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Special Bioengineering Seminar: Silvina Matysiak
Thursday, March 11, 2010
11:00 a.m.
Room 1105, Jeong. H. Kim Engineering Building
For More Information:
Professor Sameer Shah
sameer@umd.edu

Understanding Protein Stability and the Folding Mechanism

Presented by Silvina Matysiak
Department of Chemistry and Biochemistry
Institute of Computational Sciences and Engineering
University of Texas at Austin

Proteins are the nanomachines of biology. They possess a well-defined functional native conformation that is stable within a limited range of temperatures, pressures, and solvent conditions.Several diseases including Alzheimer's and Parkinson's are associated with the formation of amyloid fibrils by self-assembly of misfolded proteins. Proteins are not static structures, in order to function they have to explore their energy landscape so a detailed characterization of the folding landscape is critical and would aid in the design of new proteins for a variety of applications, including pharmaceuticals, enzyme catalysis and biomaterials.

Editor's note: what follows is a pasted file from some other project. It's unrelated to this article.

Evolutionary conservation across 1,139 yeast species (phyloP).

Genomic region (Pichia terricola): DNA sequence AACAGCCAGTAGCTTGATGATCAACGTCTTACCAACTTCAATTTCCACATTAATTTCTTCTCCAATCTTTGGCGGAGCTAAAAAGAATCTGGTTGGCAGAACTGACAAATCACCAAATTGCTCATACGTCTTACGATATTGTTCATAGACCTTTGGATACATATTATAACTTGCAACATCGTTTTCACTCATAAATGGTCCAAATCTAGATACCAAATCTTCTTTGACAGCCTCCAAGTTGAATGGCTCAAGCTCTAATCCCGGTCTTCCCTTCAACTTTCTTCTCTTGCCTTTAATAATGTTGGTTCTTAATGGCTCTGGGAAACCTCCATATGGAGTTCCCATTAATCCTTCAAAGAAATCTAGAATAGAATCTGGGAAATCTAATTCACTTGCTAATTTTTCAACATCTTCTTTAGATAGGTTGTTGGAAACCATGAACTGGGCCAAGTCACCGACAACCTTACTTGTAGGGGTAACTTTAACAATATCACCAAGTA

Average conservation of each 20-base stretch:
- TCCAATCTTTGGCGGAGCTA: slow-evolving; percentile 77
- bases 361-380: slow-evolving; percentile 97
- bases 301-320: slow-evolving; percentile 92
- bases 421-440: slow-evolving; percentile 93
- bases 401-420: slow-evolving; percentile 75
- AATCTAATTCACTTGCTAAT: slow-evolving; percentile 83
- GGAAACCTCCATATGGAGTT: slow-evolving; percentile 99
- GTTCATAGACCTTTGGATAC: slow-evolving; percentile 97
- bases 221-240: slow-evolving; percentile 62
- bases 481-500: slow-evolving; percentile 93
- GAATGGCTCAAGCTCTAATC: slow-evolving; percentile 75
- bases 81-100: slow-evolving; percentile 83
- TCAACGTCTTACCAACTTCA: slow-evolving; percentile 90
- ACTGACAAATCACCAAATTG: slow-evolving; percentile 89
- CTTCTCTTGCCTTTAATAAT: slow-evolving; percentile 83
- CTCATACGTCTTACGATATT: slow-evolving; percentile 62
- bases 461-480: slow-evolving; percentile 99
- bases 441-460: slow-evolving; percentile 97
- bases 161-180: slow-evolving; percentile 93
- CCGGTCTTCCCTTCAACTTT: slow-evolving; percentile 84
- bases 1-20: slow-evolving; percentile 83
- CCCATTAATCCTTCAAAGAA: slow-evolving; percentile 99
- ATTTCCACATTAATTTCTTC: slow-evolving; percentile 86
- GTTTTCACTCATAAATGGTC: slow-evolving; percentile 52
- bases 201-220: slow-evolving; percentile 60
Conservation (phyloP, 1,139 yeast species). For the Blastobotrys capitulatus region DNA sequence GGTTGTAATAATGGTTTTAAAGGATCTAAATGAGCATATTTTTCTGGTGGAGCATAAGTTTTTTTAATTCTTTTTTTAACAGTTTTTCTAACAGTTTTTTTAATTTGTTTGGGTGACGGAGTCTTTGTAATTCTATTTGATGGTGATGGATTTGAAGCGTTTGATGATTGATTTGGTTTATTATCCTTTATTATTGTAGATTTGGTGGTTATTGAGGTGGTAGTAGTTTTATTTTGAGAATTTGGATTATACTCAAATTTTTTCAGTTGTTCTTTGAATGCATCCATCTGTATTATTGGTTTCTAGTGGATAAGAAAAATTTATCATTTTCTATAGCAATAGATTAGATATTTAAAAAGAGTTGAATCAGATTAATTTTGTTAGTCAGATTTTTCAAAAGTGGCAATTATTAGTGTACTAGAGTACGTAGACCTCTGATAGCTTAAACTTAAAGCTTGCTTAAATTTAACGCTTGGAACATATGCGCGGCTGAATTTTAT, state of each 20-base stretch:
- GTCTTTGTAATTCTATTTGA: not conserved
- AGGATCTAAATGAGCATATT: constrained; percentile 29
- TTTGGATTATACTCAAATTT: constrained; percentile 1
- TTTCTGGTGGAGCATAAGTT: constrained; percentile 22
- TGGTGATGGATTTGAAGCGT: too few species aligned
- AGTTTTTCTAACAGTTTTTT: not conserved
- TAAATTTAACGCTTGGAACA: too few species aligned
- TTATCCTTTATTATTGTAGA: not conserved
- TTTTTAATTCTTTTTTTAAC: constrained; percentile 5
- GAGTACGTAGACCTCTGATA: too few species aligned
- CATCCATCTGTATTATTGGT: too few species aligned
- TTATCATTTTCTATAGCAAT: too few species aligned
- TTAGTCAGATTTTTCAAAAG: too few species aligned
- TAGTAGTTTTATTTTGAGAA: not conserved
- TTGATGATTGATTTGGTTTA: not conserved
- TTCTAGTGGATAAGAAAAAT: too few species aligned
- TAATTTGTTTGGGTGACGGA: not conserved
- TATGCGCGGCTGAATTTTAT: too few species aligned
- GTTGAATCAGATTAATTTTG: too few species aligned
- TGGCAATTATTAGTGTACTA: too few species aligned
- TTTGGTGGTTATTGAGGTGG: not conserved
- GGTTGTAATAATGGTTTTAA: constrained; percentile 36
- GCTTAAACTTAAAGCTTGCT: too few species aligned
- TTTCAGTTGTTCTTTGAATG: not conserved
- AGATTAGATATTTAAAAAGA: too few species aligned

The detailed characterization of the overall free energy landscape associated with the folding process of a protein is the ultimate goal in protein folding studies. Modern experimental techniques provide accurate thermodynamic and kinetic measurements on restricted regions of a protein landscape.

Although simplified protein models can access larger regions of the landscape, they are oftentimes built on assumptions and approximations that affect the accuracy of the results. In the first part of my talk I will present new methodologies that allows to combine the complementary strengths of theory and experiment for a more complete characterization of a protein folding landscape. Recent results on the interplay between folding/misfolding and aggregation in protein S6 will be discussed.

In the second part of my talk I will discuss the microscopic mechanism of cold and heat denaturation using a 3D lattice model of a protein in which water is represented explicitly. We find that changes of hydrophobic hydration with low temperatures induces cold denaturation and is enthalpic driven whereas heat denaturation is entropic driven. The cold denatured states are compact and solvent-penetrated rather than completely unfolded, indicating a different thermodynamic state as the heat denatured one.

This Event is For: Graduate • Faculty • Post-Docs

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